Capital taxes following separation, divorce or dissolution

Information

Capital Gains Tax

Capital Gains Tax (CGT) is a tax on the profit made on the disposal of any asset and is payable by the person making the disposal. Disposal can be by way of gift or sale.

Transfers of assets between spouses or civil partners are exempt from CGT. Transfers of assets between spouses or civil partners who are separated are exempt from CGT if they are made under a separation agreement or a court order.

Transfers of assets between spouses or civil partners on foot of a court order in a decree of divorce or dissolution are exempt from CGT but transfer of assets after the granting of the decree that are not ordered by the court are not.

Separating couples should always seek specialist tax advice before entering into arrangements that have Capital Gains Tax implications.

Capital Acquisitions Tax

Capital Acquisitions Tax (CAT) is a tax on gifts and inheritances received by a person. The person receiving the gift or inheritance pays the tax. The tax is paid on the open market value of the asset being received.

Transfers of assets between spouses or civil partners whether by way of gift or inheritance are exempt from CAT. Separation does not affect this exemption but divorce or dissolution does.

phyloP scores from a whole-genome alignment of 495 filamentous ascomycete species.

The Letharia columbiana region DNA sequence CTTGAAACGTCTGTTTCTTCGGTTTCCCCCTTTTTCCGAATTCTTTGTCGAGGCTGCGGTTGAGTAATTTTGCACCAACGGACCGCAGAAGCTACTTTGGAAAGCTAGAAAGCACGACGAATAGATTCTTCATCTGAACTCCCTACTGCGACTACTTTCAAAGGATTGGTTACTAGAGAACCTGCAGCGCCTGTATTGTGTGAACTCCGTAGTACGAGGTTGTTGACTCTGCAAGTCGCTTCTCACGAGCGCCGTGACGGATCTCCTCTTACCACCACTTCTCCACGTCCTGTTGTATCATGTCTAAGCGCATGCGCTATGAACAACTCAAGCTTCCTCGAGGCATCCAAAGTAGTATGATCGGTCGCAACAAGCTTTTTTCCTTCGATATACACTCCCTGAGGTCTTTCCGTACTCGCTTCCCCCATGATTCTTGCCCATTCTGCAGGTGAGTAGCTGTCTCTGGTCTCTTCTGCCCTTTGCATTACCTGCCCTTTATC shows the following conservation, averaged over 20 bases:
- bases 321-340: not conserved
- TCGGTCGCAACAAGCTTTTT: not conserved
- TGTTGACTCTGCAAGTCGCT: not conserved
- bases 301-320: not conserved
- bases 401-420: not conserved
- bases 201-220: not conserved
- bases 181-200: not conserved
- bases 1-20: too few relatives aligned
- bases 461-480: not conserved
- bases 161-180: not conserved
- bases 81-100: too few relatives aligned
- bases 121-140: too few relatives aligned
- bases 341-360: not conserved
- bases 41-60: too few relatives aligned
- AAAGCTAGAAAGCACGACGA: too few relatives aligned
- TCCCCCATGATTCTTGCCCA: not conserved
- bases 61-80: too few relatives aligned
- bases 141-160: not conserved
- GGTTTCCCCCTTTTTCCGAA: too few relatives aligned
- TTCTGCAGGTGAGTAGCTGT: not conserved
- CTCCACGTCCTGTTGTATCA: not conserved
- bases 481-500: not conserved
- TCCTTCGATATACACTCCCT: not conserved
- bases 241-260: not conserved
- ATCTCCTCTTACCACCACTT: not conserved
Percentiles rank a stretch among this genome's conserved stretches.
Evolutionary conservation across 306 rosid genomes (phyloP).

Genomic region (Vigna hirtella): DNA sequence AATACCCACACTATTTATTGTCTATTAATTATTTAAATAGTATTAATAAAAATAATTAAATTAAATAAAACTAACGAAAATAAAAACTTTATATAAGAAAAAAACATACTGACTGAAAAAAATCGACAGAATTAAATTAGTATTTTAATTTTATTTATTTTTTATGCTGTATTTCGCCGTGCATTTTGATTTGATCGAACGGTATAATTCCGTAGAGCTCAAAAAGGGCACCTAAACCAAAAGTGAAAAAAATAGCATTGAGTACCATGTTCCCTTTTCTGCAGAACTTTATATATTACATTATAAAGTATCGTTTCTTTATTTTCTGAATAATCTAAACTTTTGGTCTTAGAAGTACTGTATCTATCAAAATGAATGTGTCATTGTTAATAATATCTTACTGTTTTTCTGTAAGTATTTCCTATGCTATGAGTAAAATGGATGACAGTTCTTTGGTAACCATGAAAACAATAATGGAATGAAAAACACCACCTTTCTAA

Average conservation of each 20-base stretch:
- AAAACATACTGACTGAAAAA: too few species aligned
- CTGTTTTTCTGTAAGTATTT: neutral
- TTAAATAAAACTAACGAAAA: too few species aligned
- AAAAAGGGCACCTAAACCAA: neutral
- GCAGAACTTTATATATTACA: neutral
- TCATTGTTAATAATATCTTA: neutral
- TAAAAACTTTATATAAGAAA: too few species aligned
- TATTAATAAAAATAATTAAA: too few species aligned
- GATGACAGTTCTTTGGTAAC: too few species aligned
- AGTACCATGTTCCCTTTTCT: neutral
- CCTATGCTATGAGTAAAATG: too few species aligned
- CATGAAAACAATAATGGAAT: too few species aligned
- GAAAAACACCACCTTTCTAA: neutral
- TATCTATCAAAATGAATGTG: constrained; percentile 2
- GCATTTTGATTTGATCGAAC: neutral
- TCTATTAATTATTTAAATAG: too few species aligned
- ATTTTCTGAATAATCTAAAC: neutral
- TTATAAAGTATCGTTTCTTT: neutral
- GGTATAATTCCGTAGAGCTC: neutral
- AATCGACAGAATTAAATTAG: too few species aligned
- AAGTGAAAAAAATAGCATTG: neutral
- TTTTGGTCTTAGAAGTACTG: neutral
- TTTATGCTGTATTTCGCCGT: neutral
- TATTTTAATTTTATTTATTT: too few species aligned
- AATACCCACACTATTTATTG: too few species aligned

CAT does not apply to a property transfer, ordered by a court, between separated or divorced marriage partners.

Separating couples should always seek specialist tax advice before entering into arrangements that have Capital Acquisitions Tax implications.

Stamp duty

Stamp duty is a tax most often associated with the transfer of property whether by way of gift or sale. Transfers of property between spouses or civil partners are exempt from stamp duty. Transfers of property between spouses or civil partners who are separated or divorced, which are ordered by a court, are exempt from stamp duty.

There is more information on stamp duty here.

You can read more about capital taxes following separation, divorce and civil annulment on Revenue's website.

Where to apply

The Revenue Commissioners

Dublin Castle
Dublin 2
Ireland


Page edited: 19 July 2017